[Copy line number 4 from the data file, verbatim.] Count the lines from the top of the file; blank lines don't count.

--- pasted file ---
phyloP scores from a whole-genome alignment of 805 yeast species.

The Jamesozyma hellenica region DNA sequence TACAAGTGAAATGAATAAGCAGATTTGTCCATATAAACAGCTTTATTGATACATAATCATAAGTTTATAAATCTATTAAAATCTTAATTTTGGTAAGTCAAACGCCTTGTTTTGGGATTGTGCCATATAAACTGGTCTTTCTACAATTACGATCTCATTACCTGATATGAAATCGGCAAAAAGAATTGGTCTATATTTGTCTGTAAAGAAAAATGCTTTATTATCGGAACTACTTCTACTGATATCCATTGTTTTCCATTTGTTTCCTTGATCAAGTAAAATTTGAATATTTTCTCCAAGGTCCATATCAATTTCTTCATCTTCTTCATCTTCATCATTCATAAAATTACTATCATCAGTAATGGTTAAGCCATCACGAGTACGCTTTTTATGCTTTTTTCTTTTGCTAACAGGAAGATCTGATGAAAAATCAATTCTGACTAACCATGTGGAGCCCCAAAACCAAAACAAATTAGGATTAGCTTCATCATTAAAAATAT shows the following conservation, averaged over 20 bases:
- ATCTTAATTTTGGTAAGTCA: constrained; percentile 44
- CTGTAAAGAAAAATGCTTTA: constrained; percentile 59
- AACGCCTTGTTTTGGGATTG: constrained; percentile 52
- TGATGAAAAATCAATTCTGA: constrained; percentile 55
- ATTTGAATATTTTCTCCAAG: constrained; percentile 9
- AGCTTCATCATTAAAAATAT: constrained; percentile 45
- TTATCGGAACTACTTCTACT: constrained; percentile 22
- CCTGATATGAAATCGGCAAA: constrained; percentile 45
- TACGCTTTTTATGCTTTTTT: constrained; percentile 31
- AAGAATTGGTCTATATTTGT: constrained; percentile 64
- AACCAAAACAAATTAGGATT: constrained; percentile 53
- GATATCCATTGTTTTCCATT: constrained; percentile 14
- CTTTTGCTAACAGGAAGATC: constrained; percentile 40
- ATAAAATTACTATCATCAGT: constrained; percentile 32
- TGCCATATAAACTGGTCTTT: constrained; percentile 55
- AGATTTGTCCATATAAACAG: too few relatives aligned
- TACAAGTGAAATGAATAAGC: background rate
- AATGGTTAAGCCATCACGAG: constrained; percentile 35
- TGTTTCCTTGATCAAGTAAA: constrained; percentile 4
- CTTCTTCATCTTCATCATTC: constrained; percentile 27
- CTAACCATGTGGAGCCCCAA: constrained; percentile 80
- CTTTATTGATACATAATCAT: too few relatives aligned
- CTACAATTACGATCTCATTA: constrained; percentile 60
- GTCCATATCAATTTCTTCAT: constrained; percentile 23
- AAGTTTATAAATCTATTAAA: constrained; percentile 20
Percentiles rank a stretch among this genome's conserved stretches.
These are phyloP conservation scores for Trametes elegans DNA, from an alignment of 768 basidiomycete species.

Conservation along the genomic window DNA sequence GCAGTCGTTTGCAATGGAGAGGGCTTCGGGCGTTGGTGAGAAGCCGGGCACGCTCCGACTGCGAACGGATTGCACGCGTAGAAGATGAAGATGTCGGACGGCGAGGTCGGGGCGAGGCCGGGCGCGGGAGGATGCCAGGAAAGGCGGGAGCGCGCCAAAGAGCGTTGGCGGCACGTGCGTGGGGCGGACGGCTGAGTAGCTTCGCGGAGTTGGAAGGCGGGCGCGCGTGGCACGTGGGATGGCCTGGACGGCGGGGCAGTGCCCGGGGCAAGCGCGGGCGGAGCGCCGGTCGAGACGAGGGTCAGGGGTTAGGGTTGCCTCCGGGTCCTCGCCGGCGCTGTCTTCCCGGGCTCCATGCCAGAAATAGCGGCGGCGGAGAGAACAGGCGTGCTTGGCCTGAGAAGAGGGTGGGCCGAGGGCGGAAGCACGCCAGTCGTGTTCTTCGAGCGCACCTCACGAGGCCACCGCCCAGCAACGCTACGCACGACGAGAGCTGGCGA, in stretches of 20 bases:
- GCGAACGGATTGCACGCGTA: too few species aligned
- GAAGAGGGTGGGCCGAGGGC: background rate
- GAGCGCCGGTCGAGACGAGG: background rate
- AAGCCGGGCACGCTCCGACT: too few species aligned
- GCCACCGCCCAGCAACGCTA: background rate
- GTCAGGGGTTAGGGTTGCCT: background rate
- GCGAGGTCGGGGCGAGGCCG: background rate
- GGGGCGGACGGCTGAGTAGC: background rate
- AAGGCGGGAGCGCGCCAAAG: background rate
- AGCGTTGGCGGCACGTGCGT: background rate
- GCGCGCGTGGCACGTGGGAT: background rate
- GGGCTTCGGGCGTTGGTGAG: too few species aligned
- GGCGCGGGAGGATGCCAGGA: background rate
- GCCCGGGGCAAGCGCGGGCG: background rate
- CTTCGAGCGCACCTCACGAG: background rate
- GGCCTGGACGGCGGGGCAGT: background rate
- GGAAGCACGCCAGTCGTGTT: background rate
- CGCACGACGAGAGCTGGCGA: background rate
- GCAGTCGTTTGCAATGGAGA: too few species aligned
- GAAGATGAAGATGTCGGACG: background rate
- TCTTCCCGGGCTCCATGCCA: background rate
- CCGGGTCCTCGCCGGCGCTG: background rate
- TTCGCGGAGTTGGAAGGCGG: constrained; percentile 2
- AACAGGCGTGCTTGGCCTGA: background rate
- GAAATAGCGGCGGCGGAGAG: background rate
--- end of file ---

- CTGTAAAGAAAAATGCTTTA: constrained; percentile 59